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Judges disagree on whether use of names or initials is appropriate

September 14, 2011
Michael Hoskins
A clear divide exists at the Indiana Court of Appeals these days and is anything but confidential. Judges are debating whether parties’ names on certain cases should be released publicly or be shielded through use of initials only.
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Clerk of Court for Northern District retiring

August 18, 2011
Michael Hoskins
The longtime clerk for the Northern District of Indiana is retiring at the end of the year, and those interested in filling that vacancy have nearly a month to apply for the federal court position.
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Beyers: Law makes dishonesty legal on applications

August 17, 2011
Attorney Bill Beyers writes about a new law enacted by the Legislature that has made it easier for people with a criminal history to obtain employment.
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It is never too early to network

August 3, 2011
Jenny Montgomery

When Karen Murphy receives a resume, the first thing she does is ask around the office to see if anyone knows the applicant. Murphy, firm administrator for Drewry Simmons Vornehm, is one of many people who say that knowing the right people – and understanding how to talk to them – can offer new lawyers an advantage in a competitive job market.

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Appellate judges rule on court warrant officer's claim

July 19, 2011
Michael Hoskins
The Indiana Court of Appeals ruled an Anderson City Court judge didn’t wrongly reassign a police warrant officer from his courtroom because the two didn’t share an employee-employer relationship that would allow for a suit under the Indiana Wage Claim Statute.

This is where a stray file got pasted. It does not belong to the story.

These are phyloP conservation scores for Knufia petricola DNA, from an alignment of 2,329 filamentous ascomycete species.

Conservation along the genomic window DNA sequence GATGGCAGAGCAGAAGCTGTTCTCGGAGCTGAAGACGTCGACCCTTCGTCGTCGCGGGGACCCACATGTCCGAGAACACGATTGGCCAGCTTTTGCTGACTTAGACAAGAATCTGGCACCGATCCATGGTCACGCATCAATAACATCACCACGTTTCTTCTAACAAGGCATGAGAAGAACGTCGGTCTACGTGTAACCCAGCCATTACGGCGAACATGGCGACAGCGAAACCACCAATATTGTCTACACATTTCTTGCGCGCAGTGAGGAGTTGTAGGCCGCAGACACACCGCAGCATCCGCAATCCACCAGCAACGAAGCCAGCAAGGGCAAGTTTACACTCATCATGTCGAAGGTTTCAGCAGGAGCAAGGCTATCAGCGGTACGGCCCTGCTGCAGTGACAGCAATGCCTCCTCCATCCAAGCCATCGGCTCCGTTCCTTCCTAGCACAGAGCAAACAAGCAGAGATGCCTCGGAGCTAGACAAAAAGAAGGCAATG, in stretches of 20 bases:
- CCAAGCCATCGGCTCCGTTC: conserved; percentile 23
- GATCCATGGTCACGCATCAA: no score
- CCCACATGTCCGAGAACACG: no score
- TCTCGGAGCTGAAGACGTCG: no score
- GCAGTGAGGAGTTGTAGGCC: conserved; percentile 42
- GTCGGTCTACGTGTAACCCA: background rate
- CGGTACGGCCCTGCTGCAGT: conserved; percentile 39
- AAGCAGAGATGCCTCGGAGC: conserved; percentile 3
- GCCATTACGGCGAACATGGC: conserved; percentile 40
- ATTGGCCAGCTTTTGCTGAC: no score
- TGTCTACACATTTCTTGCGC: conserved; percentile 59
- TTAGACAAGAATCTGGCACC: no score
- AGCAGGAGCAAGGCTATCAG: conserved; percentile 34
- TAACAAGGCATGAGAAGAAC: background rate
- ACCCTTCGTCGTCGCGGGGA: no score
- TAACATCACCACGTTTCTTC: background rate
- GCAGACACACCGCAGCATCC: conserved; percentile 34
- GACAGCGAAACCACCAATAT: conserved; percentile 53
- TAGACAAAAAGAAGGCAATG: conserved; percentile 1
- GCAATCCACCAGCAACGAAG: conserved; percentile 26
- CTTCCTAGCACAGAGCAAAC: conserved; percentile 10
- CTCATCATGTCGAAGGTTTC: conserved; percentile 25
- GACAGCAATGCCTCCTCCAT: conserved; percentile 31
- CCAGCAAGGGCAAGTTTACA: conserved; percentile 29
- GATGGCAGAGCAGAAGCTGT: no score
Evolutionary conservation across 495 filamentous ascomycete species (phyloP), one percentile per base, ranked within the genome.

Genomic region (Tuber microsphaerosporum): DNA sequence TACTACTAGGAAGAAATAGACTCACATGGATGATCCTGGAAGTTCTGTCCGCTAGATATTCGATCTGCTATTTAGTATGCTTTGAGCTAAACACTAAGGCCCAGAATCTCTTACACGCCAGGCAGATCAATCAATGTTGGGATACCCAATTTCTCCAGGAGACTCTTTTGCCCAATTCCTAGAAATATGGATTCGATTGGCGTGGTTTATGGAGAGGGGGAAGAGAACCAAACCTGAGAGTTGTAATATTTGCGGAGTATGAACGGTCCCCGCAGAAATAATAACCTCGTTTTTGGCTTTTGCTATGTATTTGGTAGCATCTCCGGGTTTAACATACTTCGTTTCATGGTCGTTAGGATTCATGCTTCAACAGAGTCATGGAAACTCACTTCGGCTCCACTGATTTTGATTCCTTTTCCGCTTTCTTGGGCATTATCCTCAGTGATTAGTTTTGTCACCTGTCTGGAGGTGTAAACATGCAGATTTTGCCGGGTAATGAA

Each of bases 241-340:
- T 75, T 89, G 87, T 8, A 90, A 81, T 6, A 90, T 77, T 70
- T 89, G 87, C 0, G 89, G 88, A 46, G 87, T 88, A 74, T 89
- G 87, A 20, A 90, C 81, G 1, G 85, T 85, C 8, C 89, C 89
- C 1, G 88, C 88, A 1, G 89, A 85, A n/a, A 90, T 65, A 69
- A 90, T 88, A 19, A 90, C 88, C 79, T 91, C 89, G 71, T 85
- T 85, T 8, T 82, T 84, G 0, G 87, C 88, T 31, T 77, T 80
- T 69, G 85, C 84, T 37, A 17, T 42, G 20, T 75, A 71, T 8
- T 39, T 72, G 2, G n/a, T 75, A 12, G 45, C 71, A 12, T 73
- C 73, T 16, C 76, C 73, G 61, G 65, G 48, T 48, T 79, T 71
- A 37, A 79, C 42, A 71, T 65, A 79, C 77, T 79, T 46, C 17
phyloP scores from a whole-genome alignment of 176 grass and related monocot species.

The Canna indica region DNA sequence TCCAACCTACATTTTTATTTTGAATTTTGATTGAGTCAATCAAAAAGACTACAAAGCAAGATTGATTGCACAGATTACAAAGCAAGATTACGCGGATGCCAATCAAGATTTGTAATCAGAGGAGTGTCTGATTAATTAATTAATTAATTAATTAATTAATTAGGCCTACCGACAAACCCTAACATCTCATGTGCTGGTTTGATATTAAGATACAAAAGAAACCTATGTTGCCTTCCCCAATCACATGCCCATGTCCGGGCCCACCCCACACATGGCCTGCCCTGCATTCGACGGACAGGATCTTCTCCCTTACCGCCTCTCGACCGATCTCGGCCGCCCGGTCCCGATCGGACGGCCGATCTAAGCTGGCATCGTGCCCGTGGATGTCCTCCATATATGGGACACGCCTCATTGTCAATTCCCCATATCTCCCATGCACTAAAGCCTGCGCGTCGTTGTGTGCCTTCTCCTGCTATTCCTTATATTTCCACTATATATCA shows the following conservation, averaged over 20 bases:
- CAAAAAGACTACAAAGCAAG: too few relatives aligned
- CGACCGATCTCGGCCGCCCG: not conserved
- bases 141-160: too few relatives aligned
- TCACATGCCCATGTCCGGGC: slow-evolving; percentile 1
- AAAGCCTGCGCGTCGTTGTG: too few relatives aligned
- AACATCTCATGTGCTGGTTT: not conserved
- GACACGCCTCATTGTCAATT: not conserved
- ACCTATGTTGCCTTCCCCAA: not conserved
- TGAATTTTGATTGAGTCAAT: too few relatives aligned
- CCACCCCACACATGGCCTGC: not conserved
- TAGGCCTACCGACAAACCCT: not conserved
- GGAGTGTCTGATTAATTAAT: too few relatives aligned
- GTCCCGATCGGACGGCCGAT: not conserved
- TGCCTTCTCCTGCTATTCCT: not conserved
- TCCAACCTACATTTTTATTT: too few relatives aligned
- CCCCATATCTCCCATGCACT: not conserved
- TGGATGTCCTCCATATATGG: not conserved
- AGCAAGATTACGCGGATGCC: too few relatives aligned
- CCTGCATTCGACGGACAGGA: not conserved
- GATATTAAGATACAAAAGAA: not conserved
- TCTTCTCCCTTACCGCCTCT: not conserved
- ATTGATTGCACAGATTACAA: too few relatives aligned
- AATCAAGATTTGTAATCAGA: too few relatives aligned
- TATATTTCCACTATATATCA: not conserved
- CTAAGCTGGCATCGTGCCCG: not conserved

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New lawyers face tough job marketRestricted Content

June 22, 2011
Jenny Montgomery
In June, the National Association for Law Placement released key findings stating 2010 was the worst job market for law school graduates since the mid-1990s. For graduates whose employment was known, only 68.4 percent obtained jobs that required bar passage – the lowest number in that category since NALP began collecting data on law graduates in the early 1980s.
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Tax Court warns against arguing wages aren't taxable

May 16, 2011
Jennifer Nelson
In rejecting a man’s argument that his employment wages shouldn’t be subject to Indiana’s adjusted gross income tax, the Indiana Tax Court warned that those who present a similar argument in the future may be subject to paying the attorney fees of the other party.
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OSHA withdraws workplace noise rule interpretation after opposition